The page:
Yesterday someone sent me an email. If the photo the sender attached was to be believed, it was a smart, squeaky-clean young American. He told me I’d been accepted as a member of an organisation called the Association of Spiritual Writers or some such. Can’t remember the exact wording, as I deleted it pretty quick.
For a start, I hadn’t applied to join any such group. For an end, he quickly moved into an unabashed sales patter, telling me that in order to get top price ticket sales at my talks, I needed to enrol on his training course, which would maximise my earnings.
Sorry to disappoint you, young Sir, but I have not the slightest interest in making money from spiritual writing or talking. Sharing ideas, having dialogues, learning and discovering, yes – those things are hugely important to me, but that’s where it stops.
It made me think, though. Do I have what I want now, in the autumn of my life? And the answer seems to be that yes, I do.
I own a very small, sweet, though slightly damp and crumbly, old cottage in a beautiful part of England. I get enough money from my pension to pay the bills and live each month and although I don’t run a car, have expensive holidays or buy luxury items, I have all I need to be comfortable and to give a little to charities I care about.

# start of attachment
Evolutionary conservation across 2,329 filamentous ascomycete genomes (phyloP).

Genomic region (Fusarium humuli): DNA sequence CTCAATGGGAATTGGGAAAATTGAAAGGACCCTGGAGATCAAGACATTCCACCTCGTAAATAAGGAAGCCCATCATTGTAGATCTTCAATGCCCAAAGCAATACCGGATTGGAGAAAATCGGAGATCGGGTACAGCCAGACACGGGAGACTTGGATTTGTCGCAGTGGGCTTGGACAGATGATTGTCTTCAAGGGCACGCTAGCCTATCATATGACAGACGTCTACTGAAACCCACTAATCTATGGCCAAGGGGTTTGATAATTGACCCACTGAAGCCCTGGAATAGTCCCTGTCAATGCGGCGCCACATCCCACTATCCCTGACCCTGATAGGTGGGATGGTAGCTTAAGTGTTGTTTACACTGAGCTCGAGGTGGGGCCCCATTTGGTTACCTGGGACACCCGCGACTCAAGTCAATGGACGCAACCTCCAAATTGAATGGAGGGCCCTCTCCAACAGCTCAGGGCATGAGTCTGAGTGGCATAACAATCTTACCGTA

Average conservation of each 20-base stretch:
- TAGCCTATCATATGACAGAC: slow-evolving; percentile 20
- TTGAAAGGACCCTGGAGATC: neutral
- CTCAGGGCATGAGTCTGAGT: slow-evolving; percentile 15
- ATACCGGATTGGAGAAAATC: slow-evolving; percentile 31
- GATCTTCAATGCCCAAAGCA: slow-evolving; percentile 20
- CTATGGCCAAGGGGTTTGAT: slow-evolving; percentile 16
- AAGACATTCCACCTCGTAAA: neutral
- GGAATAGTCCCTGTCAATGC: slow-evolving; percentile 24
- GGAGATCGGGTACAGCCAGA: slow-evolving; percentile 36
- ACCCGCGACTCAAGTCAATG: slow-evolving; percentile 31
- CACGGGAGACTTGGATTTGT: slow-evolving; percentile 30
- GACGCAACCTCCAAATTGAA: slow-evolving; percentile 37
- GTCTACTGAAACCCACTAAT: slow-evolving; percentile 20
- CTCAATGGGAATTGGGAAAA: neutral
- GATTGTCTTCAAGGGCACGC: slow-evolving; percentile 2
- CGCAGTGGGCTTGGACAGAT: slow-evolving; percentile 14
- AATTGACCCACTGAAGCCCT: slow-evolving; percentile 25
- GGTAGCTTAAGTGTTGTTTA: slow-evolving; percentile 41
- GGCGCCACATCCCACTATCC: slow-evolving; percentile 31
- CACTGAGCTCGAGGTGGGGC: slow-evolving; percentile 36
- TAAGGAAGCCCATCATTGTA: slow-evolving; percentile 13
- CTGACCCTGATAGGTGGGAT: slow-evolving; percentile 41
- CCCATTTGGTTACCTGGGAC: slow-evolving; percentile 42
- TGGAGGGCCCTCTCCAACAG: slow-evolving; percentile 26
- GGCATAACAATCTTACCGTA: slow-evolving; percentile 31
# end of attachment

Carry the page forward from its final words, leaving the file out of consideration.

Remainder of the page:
I still do some private tutoring, charging less by the hour than I pay a handyman to chop and stack my logs. I’m fine with that, too. I do it because teaching was my first love and I enjoy keeping contact with it and helping children who would otherwise be struggling.
I spend vast amounts of time making 1/12 scale miniature figures and room settings by upcycling mass produced and junk items. It’s a brilliant hobby for me. I can be creative, inventive and gloriously messy. It involves constant problem-solving that keeps my mind active.
People say, “You must have such patience,” but for me it’s a kind of meditation. I do my deepest meditating when I’m hand-stitching a minuscule white shirt or sticking tiny tufts of hair on to a wig base.
I display and sell the fruits of my labour at craft sales, get smiles and lovely comments and have fascinating conversations all day. I make modest amounts of money – which I pass on to my son and his partner, as they are saving up for a deposit on their first home.
Strangely, at almost every sale I’m approached by some smartly dressed young man who eagerly tells me how I could make masses more money from my crafting by doing this on Instagram or that on You Tube. I smile, thank them politely and carry on doing what I do.
I’ll happily trade the lack of stress, deadlines and problems for the lack of wealth and material goods. I’m happy, I’m still learning every day and I have a wonderful life.